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Hypertrophic is a medical term that translates to enlarged, and hypertrophy would refer to the enlargement of various areas of the body; these areas could include muscles, skin, appendages or organs. In this condition, at the most basic level, cell enlargement occurs. This should be considered as distinct from growth through cells dividing and creating new cells, which is frequently called hyperplasia. Causes of hypertrophic growth vary depending on where the growth occurs.
Those looking to understand this condition must realize that it comes in many forms, many of which are medically problematic. Though it’s not accurate to say that all forms of hypertrophy are bad, most of them can be medically significant. They may cause minor to significant problems for the person who experiences a hypertrophic condition.
A cursory web search for the term hypertrophy is likely to reveal opposed positive and negative articles concerning the topic. For example, when articles discuss enlargement of the muscles, they may be on sites that deal with bodybuilding. In this case, creating hypertrophy or bigger muscles is typically desirable, and there are many tips on how to do this by lifting weights, in addition to lots of hormone and nutritional products for sale that promise to bulk up muscles. Yet while enlarging muscles may be a positive instance of hypertrophic enlargement, especially for those interested in bodybuilding, in most cases hypertrophy of other parts of the body is essentially negative and potentially dangerous.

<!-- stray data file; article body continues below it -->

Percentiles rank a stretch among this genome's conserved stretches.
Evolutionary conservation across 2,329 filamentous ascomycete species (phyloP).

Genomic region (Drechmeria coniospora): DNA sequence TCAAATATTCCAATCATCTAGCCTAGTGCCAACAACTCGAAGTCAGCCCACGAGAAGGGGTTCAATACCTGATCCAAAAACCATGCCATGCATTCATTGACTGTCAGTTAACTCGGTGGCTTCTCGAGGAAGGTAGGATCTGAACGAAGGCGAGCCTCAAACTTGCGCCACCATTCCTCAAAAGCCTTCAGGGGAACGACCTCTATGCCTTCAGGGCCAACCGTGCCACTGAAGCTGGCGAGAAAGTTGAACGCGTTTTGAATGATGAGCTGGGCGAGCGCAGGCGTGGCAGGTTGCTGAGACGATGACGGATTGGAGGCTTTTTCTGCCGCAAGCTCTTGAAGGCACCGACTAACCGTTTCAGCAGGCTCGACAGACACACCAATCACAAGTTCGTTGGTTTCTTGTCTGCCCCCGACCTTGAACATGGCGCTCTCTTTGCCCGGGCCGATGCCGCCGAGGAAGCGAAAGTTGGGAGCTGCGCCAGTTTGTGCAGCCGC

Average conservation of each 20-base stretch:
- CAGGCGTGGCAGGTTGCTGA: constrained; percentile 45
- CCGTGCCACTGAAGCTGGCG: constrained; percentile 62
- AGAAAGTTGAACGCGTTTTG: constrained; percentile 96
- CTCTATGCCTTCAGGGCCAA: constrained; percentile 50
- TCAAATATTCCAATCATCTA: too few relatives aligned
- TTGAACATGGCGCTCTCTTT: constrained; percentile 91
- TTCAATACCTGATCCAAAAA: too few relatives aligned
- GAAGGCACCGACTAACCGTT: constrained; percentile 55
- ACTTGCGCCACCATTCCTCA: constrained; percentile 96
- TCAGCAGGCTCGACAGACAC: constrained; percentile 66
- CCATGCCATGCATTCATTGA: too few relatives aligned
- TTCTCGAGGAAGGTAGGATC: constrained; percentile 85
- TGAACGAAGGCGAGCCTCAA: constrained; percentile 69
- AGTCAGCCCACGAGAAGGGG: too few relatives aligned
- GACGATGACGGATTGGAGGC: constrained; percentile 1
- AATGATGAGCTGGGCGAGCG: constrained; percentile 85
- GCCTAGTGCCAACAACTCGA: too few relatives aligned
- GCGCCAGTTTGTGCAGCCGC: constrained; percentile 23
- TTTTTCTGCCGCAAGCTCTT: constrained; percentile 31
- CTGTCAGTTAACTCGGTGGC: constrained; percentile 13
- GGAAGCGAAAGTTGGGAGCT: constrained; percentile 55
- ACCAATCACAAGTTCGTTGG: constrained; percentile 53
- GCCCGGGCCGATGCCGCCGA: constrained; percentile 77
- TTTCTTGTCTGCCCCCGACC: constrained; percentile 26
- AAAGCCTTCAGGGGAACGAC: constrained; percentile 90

When heart cells get bigger, as is often the case when heart disease is present, the total heart works less efficiently. Some people suffer from conditions like hypertrophic cardiomyopathy, which includes significant heart muscle enlargement. Mostly genetic or caused by high blood pressure, this dangerous condition decreases the size of the heart's chambers, reducing blood flow, and can sometimes necessitate transplant or removal of part of the heart’s tissue in order to get the heart to function better.
There are many organs and glands that can become hypertrophic, for example, the thyroid gland can become hypertrophic as a result of the thyroid releasing too many hormones. This causes the thyroid to cut down on thyroid hormone production, which may possibly require medication or removal of the thyroid. Tonsils and adenoids, when they get too big due to bacteria or viruses, could be called hypertrophic. Also, as many men age, they may suffer from the prostate getting larger from infection, which may be referred to as hypertrophy of the prostate gland.
Other areas of the body can become hypertrophic. Skin cells can enlarge, especially when injury or stretching has occurred to the skin, and some scars are basically the result of hypertrophy of the skin, which causes their unusual appearance. A few women experience extreme breast enlargement, especially during pregnancy or when they reach puberty; not only does this hypertrophy cause discomfort, but it may also result in hypertrophic scarring on the skin with long-lasting evidence of stretch marks.